Where have America's Defenders Gone?

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  1. Quote Originally Posted by Mulletsoldier
    True, the capitalist mode of production is characterized by the private ownershipship of assets and generalized commodity production. However, what the definition you chose has left out, and what I am sure you choose to ignore is that it also relies on the transformation of direct-producers to wage-labourers in the interests of realizing a profit. This profit depends on the active living-labour creating more value (with their labour as a commodity,and the capitalist appropriating this) then those who own the means of productions need to assign to them (social phenomenon form of this value is money). I.e., exploitation of living labour is the necessary base for Capitalism
    Incorrect. There is no exploitation as the association is voluntary. If there is any exploitation in the search for profit it is mutual because valuations prior to a trade are reversed; you don't buy a newspaper for a dollar unless you want it more than your dollar, and the seller doesn't sell unless they want the dollar more than the paper. If there's any exploitation it is mutual and more importantly beneficial to both parties. Profit also has nothing to do with money. Money is simply a common denominator, the most sellable commodity, that comes in which makes profit easier to calculate. This ease of calculation is to everyone's advantage. Tranforming a "direct-producer" to a "wage-labourer" is a natural by-product of the division of labor, which is once again to everyone's advantage.

    Strictly speaking the only thing a capitalist does in capitalism is advance resources to people so they can engage in productive work. By doing so he allows them to engage in a production process that would normally exhaust the worker's available resources. The end result is increased productivity and increased goods and services which once more benefits everyone. The association is voluntary, no one has appropriated anything. And incidentally no profit is earned from the capitalist function as there's a difference between the natural rate of return earned on a simple advance of resources, essentially a loan, and entrepreneurial profit which is based on uncertainty and assuming risk.

    Now, Colonialism operated on this fundamental imperative of worker exploitation in order to realize a capital profit. You are choosing to express the forms of capitalism which best fit your imperative.
    Incorrect. Capitalism is by definition based on enforcement of property rights, not violation of them. What you want to call capitalism is nothing of the sort. It is corporatism, industrial or neo mercantalism, etc. You can not say that a system which depends on secure property rights and voluntary association (capitalsim) is the same as one that depends of the violation of property rights and forced association (mercantilism). The two are mutually exclusive and one has nothing to do with the other.

    {QUOTE]The process which was applied to the African continent was solely Colonialism yes. However this process was applied in the interests of realizing advantage in a common culture of Capitalism within the European continent. So, I am afraid the two have a more intrinsic connection than you would choose to admit.[/QUOTE]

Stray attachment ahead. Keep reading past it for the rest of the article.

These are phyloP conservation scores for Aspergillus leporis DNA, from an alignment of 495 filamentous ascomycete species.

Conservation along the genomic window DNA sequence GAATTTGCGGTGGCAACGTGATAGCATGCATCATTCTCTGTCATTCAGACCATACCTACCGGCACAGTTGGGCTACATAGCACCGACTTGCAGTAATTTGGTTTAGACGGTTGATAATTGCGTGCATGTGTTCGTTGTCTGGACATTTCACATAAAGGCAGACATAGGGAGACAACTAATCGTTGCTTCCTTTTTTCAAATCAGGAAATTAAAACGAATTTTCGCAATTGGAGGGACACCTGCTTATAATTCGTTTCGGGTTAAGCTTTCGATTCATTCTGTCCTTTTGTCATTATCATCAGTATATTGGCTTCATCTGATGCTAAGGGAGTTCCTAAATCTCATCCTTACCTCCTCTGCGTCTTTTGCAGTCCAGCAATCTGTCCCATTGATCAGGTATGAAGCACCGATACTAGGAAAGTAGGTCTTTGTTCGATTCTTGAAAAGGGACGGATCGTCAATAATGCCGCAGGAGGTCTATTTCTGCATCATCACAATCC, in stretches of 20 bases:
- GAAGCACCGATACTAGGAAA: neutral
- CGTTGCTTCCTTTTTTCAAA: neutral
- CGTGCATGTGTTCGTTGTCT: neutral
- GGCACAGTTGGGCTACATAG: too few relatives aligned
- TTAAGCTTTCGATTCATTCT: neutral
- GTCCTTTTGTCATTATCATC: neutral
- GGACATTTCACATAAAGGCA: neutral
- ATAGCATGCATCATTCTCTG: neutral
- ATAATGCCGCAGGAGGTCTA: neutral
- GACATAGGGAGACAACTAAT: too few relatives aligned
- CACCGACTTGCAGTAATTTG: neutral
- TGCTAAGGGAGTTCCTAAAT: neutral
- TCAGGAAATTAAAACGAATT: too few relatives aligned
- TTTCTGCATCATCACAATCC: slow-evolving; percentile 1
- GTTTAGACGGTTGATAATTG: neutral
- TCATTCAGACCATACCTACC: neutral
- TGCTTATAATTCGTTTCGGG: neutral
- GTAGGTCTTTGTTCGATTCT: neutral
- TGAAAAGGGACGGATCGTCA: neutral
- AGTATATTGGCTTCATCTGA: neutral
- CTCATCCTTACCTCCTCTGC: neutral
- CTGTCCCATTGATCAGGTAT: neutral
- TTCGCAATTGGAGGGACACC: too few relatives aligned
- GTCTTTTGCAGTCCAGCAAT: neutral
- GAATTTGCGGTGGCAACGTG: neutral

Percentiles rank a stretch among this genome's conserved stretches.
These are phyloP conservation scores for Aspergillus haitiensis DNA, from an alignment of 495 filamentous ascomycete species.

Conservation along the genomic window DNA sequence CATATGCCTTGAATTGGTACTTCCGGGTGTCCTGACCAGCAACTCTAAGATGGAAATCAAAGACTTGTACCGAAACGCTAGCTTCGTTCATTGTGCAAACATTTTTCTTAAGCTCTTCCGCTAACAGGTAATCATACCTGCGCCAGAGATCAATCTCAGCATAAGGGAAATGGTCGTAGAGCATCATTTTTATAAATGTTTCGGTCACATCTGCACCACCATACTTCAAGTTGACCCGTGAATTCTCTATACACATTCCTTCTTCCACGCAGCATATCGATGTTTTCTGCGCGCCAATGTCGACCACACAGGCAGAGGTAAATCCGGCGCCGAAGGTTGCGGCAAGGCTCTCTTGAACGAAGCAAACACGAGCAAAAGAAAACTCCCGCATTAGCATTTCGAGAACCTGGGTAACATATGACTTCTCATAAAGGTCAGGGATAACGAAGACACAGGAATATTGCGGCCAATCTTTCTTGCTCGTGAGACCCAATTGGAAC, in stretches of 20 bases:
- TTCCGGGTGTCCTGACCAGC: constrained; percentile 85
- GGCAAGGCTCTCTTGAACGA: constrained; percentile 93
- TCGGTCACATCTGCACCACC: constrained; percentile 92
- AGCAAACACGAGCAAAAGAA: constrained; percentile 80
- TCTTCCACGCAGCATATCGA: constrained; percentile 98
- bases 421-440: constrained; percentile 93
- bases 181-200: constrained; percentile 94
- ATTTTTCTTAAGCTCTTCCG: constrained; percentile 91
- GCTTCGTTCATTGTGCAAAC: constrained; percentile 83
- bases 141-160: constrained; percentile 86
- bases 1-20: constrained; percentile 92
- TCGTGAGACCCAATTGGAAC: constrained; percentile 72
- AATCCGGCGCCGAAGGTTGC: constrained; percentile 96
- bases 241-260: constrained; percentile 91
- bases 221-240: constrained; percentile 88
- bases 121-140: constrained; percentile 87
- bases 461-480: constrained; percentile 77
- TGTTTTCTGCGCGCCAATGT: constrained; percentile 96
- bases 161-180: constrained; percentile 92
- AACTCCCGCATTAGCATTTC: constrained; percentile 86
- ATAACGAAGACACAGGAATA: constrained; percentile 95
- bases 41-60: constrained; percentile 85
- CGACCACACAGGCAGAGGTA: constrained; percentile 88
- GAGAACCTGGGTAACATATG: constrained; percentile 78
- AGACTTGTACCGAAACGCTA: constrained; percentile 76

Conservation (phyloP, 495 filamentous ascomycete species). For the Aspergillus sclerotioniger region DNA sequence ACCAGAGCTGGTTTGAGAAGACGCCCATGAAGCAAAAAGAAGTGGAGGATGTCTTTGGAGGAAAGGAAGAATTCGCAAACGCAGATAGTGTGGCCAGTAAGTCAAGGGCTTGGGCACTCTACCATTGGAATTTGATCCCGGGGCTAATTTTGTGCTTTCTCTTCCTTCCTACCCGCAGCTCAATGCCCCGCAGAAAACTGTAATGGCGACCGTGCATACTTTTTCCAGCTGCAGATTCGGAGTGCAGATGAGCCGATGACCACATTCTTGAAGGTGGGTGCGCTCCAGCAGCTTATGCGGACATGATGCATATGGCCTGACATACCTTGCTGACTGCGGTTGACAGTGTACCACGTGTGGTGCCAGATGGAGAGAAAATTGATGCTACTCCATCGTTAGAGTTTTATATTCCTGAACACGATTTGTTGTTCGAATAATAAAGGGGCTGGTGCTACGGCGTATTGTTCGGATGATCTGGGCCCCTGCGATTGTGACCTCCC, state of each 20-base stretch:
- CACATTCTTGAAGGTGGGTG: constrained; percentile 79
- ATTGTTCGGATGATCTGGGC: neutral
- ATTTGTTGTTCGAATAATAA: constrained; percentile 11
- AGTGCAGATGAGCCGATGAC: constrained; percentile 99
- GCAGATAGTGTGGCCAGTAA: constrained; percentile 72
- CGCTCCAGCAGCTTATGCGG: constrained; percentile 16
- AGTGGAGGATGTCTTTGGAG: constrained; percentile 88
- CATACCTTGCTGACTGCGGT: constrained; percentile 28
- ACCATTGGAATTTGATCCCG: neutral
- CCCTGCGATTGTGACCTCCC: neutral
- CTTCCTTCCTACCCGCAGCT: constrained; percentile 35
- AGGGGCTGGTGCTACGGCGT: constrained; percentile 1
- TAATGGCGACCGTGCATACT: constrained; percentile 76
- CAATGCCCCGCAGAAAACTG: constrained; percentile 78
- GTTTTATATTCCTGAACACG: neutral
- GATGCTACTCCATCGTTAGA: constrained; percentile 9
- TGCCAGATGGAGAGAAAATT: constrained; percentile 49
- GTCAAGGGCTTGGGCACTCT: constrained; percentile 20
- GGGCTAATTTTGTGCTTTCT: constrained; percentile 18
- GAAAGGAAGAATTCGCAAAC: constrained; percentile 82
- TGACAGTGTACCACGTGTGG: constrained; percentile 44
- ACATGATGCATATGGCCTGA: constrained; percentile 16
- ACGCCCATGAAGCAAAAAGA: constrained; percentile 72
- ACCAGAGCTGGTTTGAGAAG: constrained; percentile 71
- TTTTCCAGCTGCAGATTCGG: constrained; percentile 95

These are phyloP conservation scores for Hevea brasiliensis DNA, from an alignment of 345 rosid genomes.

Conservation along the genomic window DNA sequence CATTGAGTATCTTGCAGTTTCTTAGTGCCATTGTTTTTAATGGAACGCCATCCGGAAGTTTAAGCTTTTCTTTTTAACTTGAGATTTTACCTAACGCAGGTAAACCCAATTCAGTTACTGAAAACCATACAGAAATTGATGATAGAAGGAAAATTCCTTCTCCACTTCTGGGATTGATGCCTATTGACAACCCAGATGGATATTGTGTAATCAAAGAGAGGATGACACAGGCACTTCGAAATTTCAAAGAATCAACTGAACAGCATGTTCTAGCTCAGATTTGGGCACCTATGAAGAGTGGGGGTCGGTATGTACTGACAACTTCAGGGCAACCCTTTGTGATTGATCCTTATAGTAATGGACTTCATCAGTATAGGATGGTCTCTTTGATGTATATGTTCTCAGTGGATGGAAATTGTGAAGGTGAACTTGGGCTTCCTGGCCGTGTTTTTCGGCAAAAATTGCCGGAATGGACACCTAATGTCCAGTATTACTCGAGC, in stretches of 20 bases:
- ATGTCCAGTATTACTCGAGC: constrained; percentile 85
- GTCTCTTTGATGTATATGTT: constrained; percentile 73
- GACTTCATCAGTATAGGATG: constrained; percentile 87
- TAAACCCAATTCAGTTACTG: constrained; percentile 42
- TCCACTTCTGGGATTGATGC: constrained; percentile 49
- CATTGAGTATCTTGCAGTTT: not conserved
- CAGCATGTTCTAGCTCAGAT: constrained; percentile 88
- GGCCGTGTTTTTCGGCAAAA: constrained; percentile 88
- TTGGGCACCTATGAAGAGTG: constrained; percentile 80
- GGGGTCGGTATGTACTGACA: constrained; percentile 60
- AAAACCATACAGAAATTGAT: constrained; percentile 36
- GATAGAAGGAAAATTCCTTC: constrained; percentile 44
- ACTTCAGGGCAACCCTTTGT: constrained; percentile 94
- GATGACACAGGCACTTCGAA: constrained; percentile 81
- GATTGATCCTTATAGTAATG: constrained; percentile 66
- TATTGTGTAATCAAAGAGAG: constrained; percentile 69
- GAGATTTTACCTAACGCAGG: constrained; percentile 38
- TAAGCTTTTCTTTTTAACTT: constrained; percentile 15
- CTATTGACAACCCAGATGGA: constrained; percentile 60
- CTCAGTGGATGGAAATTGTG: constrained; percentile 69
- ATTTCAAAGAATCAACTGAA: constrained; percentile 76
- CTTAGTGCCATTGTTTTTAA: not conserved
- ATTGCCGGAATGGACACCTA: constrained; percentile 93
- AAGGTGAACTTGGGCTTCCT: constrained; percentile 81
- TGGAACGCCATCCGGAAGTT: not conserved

Seems to me you don't want to admit, or simply can't see, the difference between two completely different economic systems.

    And I would assert that my opinions have no more to do with a "lack of education" or an "agenda" than yours do. In fact, I take a bit of offense to that assertion.
    In my experience it is true. I've been in many debates, formal and informal, online and in the real world. People often confuse capitalism with mercantilism, and in my experience they do so because they have either been poorly educated in the subject of economics or because they have an agenda which requires they cast capitalism in a bad light. The two are distinct economic systems. If capitalism is based on private ownership of the means of production then a system which relies on government enforced associations and appropriations of property (mercantilism) does not fall under the broader definition of capitalism. If there is a broader economic label mercantilism falls under the assumption of state power over someone else's means of production makes it more appropriately labeled a more viscious form of socialism.

    True, but you are missing the point that arming the masses would in doubt just perpetuate the cycle they are in now. Arm the oppressed, they rise up to crush the oppressors and in turn reciprocate the action..Good job. So like I said, we should arm the people in order to perpetuate genocide in future generations? I don't think so.
    Seems to me you're assuming a pretty malevolent nature to the people in those areas of the world. I don't doubt some would love to kill their oppressors. In my opinion they have a right to. Tribal wars aside, in general genocides are perpetuated by governments, and governments cannot carry out a genocide upon an armed populace.

    The only reason why the density of the African continent is much less than that of the continental United States is the ridiculously high infant mortality rate. The point I was trying to make, and should have made more apparent is the fact that children are a necessary asset for survival in African countries and as a result birth rates are very high. I was asserting that as a root problem for massive birth rates and it came across wrong.